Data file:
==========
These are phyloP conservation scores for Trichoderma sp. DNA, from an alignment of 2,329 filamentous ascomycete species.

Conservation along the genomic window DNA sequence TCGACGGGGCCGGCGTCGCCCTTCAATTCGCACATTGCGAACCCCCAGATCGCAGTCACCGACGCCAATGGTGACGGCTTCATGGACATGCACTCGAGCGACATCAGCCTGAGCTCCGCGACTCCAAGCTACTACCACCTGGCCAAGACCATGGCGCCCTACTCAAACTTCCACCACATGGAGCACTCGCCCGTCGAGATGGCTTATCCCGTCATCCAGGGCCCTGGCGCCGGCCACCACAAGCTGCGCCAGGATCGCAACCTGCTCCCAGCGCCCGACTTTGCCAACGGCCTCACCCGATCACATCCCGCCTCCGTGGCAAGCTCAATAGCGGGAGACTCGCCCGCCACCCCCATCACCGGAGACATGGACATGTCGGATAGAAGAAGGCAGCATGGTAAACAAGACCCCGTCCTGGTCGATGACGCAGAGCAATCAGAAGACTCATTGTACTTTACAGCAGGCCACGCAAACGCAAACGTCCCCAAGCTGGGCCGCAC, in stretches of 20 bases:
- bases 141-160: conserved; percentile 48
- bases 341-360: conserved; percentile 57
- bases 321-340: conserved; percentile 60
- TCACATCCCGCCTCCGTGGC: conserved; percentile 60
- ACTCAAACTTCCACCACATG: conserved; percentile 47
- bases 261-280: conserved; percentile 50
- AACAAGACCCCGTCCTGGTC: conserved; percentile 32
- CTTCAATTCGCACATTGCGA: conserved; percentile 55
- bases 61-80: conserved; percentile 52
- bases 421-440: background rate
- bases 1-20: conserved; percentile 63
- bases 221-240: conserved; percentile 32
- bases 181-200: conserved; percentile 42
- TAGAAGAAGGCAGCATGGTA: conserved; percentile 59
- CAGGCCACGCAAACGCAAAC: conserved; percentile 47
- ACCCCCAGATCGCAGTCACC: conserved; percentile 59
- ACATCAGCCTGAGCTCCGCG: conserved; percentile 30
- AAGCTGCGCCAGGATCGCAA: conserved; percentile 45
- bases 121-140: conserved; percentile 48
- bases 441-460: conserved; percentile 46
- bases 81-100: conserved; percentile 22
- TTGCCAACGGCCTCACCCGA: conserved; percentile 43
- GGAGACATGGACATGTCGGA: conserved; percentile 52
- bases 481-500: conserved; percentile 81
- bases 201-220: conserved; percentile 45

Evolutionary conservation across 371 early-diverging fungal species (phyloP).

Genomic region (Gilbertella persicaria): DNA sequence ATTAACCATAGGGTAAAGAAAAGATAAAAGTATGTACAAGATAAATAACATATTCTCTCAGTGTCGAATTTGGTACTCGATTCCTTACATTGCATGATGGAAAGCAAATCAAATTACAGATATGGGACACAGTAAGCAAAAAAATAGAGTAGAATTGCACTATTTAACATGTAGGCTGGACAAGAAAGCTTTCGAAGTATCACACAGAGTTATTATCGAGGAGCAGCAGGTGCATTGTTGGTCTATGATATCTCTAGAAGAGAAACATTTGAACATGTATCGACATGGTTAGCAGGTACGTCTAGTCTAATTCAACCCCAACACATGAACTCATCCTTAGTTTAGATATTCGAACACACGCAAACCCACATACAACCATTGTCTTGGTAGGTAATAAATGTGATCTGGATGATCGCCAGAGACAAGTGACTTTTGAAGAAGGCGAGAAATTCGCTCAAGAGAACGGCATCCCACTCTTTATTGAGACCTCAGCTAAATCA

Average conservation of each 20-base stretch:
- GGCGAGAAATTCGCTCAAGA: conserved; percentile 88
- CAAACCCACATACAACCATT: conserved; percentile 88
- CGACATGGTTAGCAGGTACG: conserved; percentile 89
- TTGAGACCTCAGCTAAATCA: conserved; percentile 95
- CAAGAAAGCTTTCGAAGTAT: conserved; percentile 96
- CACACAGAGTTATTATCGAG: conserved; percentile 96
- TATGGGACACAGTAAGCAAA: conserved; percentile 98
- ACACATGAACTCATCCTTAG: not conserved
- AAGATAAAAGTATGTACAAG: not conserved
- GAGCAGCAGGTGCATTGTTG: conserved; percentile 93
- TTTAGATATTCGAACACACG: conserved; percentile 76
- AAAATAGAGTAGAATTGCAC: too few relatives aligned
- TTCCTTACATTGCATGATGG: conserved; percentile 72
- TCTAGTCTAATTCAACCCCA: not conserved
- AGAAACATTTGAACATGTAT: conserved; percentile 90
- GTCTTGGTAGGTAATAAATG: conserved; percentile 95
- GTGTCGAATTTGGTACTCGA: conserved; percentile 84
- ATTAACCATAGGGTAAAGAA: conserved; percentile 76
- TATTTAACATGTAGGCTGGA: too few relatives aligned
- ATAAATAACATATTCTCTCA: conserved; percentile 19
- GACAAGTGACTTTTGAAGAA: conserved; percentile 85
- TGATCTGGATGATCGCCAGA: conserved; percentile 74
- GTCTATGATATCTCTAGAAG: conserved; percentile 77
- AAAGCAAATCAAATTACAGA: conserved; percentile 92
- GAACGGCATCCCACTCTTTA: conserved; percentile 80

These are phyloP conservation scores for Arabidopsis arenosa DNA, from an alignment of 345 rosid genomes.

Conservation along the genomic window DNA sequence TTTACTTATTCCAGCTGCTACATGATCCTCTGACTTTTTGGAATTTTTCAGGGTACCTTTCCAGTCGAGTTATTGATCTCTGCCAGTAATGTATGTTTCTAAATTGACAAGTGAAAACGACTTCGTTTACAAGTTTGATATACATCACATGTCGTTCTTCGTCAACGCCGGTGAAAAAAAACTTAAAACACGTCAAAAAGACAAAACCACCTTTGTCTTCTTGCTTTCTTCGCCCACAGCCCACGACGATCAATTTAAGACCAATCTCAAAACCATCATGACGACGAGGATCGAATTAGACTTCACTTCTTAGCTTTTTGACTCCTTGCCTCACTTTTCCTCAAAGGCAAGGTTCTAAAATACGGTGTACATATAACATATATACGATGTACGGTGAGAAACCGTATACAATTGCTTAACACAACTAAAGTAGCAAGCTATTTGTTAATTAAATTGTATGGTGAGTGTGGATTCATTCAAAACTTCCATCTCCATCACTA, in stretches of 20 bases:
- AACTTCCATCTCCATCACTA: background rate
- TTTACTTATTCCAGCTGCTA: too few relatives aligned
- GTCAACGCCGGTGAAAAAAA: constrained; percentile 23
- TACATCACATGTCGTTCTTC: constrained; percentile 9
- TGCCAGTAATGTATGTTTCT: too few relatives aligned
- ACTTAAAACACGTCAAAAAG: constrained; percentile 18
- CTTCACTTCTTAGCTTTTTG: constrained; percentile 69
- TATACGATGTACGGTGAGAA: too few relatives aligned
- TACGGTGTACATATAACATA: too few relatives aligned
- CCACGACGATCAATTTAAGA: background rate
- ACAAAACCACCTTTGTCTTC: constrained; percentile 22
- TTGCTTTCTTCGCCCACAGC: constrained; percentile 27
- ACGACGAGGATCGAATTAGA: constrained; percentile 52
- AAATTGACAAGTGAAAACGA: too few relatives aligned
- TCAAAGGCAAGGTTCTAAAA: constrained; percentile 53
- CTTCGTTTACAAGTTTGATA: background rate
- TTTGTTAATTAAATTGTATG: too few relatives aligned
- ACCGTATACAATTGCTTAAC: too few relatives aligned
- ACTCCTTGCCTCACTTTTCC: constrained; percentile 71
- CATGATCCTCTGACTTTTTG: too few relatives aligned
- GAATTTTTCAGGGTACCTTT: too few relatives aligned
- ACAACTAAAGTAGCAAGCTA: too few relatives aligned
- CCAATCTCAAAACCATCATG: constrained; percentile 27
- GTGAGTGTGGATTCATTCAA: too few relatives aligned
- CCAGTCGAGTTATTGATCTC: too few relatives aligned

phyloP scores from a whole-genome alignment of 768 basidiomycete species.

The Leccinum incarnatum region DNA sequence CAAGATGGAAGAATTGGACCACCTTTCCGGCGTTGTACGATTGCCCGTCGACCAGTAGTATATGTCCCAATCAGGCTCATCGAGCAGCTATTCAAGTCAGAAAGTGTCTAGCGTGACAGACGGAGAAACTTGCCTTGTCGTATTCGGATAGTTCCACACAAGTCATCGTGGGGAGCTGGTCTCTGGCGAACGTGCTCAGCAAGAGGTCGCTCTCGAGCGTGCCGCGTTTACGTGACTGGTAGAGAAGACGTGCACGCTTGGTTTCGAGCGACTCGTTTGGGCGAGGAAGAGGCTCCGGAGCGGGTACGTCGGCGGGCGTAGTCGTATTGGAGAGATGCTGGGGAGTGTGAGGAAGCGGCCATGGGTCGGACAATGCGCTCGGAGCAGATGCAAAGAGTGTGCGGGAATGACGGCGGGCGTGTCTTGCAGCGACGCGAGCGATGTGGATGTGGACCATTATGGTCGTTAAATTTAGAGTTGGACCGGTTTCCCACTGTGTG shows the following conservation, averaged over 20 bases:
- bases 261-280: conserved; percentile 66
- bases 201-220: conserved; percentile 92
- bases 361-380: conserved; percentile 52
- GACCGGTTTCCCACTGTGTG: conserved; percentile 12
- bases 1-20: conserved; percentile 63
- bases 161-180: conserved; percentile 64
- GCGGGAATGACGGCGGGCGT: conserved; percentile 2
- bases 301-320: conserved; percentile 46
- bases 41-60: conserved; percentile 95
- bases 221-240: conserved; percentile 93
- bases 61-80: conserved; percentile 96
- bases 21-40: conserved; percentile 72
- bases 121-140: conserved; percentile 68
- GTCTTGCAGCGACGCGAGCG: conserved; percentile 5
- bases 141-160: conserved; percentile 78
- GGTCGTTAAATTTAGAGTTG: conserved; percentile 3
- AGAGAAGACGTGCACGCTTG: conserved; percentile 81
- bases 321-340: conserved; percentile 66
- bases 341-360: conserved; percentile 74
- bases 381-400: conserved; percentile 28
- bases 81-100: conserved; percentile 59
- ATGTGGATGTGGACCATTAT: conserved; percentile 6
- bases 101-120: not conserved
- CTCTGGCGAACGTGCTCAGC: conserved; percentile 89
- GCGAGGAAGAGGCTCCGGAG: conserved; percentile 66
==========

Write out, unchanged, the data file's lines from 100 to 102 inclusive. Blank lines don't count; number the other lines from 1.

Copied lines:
- GGTCGTTAAATTTAGAGTTG: conserved; percentile 3
- AGAGAAGACGTGCACGCTTG: conserved; percentile 81
- bases 321-340: conserved; percentile 66